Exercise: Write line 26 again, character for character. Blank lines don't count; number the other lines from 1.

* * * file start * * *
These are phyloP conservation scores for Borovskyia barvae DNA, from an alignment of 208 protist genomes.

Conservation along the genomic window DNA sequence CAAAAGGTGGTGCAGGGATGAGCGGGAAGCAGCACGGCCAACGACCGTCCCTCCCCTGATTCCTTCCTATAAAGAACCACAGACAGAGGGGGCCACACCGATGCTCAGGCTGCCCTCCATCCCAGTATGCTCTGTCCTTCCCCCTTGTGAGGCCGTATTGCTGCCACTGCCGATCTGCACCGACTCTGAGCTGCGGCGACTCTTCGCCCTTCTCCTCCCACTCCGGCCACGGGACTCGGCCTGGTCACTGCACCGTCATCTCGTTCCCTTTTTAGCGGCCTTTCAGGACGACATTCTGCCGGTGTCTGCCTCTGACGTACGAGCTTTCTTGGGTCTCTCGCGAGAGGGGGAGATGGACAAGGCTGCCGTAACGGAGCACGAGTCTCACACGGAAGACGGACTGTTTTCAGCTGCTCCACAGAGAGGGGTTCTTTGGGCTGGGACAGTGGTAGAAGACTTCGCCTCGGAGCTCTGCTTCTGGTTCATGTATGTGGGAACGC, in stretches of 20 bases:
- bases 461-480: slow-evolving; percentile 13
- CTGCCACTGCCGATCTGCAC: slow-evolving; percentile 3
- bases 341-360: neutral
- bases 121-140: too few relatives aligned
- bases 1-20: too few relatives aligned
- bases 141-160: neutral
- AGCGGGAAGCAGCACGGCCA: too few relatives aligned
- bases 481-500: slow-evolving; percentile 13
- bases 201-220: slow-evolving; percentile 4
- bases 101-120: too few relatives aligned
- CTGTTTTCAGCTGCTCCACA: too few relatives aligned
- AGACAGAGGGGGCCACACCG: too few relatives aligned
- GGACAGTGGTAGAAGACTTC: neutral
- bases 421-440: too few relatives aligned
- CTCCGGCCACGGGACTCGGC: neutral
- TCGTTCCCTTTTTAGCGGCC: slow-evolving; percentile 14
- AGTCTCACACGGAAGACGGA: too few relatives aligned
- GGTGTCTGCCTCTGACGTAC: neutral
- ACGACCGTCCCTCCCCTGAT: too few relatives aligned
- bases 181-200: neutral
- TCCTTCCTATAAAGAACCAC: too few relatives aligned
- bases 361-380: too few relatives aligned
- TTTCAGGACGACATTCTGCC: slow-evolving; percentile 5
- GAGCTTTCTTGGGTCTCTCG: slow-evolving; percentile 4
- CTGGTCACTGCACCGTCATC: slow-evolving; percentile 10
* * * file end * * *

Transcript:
- GAGCTTTCTTGGGTCTCTCG: slow-evolving; percentile 4